Water aerobics reduces the risk of a vaginal tear during delivery by nearly 13 TIMES

Water aerobics reduces the risk of a pregnant woman getting a vaginal tear during delivery by nearly 13 TIMES

  • Perineum – area between the anus and the vulva – can rupture due to the force of work
  • Doctors can also cut the area to make the vagina wider and to facilitate delivery
  • Water aerobics helps to strengthen our core, increasing the power needed to push & # 39; is reduced

Water aerobics reduces the risk of a pregnant woman suffering from a vaginal tear during delivery, a study suggests.

Expectant mothers who participated in & # 39; water training & # 39; from week 20 up to and including 37 were nearly 13 times more likely to have an & # 39; intact perineum & # 39; after birth.

The perineum is the area between the anus and the vulva. This can rupture due to the power of the baby coming out.

Researchers believe that water aerobics strengthens a woman's core muscles. This can be the force with which she must push & # 39; during delivery & # 39; Reduce.

Water aerobics reduces the risk of a pregnant woman having a vaginal tear in the birth (stock)

Water aerobics reduces the risk of a pregnant woman having a vaginal tear in the birth (stock)

The research was conducted by San Cecilio University Hospital in Granada and led by Dr. Raquel RodrĂ­guez Blanque, supervisor of an obstetrician and nurse.

It has been shown that exercise during pregnancy reduces a woman's risk of gestational diabetes, increases her sleep quality and fends off postpartum depression, the scientists wrote in the Journal of Obstetric, Gynecologic & Neonatal Nursing.

However, research into the effects of staying active on a woman's perineum remains & # 39; insufficient & # 39 ;.

Pregnant women experience changes in their pelvic floor due to the increased weight of their womb. A wave of & # 39; new & # 39; hormones also ensures that their pelvic muscles relax.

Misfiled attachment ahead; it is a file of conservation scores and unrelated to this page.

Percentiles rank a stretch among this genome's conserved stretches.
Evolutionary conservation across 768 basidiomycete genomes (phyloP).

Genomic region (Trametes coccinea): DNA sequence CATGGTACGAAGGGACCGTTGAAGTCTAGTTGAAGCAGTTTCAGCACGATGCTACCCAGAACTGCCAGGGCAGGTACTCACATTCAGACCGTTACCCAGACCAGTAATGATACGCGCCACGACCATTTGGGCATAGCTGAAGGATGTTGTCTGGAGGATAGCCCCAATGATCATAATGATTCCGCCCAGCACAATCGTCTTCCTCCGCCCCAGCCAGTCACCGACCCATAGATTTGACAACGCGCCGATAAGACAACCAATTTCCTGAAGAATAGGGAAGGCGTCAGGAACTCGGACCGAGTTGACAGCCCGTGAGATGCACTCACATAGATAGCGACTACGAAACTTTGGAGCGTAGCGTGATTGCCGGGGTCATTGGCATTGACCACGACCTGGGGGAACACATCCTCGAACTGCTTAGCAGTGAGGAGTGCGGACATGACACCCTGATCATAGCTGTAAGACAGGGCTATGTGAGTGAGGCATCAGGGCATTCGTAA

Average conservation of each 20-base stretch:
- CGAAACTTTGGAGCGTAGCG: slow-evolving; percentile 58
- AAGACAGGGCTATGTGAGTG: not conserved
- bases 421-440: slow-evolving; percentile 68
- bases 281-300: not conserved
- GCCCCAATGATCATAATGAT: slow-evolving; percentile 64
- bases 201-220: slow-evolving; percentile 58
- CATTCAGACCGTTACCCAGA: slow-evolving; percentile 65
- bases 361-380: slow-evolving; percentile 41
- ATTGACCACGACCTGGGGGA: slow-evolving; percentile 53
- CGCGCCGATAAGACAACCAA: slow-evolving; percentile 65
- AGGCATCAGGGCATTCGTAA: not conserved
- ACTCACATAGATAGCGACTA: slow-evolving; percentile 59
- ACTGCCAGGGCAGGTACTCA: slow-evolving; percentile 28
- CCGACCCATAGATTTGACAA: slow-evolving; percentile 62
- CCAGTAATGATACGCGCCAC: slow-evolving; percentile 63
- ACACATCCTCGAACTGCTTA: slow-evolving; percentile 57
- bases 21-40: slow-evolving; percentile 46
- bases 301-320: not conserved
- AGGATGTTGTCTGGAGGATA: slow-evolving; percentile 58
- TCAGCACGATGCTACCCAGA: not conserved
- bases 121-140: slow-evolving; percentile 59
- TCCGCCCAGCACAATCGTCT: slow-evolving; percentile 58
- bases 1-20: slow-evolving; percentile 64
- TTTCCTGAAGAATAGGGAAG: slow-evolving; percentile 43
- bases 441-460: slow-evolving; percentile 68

Injuries and & # 39; perineal trauma & # 39; s & # 39; can also occur during delivery. To prevent these complications, expectant mothers are usually advised to do exercises that strengthen their core.

However, concerns about the safety of being active during pregnancy put many women off. This is despite the fact that there is no activity that increases the risk of a C-section or forcep or vacuum release.

PREGNANT WOMEN SHOULD SLEEP ON THEIR SIDE

Pregnant women should sleep on their side in their last trimester, research suggests.

A mother's sleeping position has a significant effect on her baby's heartbeat, according to a study by the University of Auckland.

The heart of a fetus becomes less active when the mother is upwards, as opposed to her side, the study shows.

If you sleep on your back late in pregnancy, it has been shown that this gives too much weight to the blood vessels that feed the uterus, resulting in reduced oxygen supply to the baby.

Lead author, Professor Peter Stone, said: & # 39; We suggest that there is now sufficient evidence to advise that mothers in late pregnancy do not sleep on their backs. & # 39;

Water training has been shown to be safe during pregnancy, largely due to the & # 39; elimination of gravity & # 39; and & # 39; damped resistance to movement & # 39 ;.

To discover how this affects a woman's risk of perineal rupture, the researchers compared 65 expectant mothers who participated in an & # 39; aquatic exercise & # 39; program three times a week to 64 who did not.

The one-hour routine consisted of 45 minutes of aerobic activity and strength endurance exercises designed specifically for pregnant women.

This was followed by a 15-minute relaxation round.

After all participants gave birth, the researchers evaluated their perineums for tears and evidence of an episiotomy.

The results showed that women who trained in water during pregnancy were 12.5 times more likely to have an intact perineum than those who did not.

The extent to which the participants arrived during expectation did not influence the risk of cracks.

And the women who had given birth earlier and had done the water exercises were 9.1 times more likely to have an intact perineum.

The water-based activities also influenced women's need for pain relief.

The results further showed that 85.9 percent of those who did not complete the aquatic program use painkillers during labor compared to only 72.3 percent of those who did the water routine.

However, there was no difference between the number of episiotomies – a procedure to open the vagina and make work easier – in the different groups. The length of working time was also comparable between all participants.

The researchers hope that their study will lead to water-based exercises being included in guidelines for pregnant women.

Future studies should show whether aquatic activities lead to outcomes such as fewer medical appointments due to a & # 39; stronger & # 39; perineum, they add.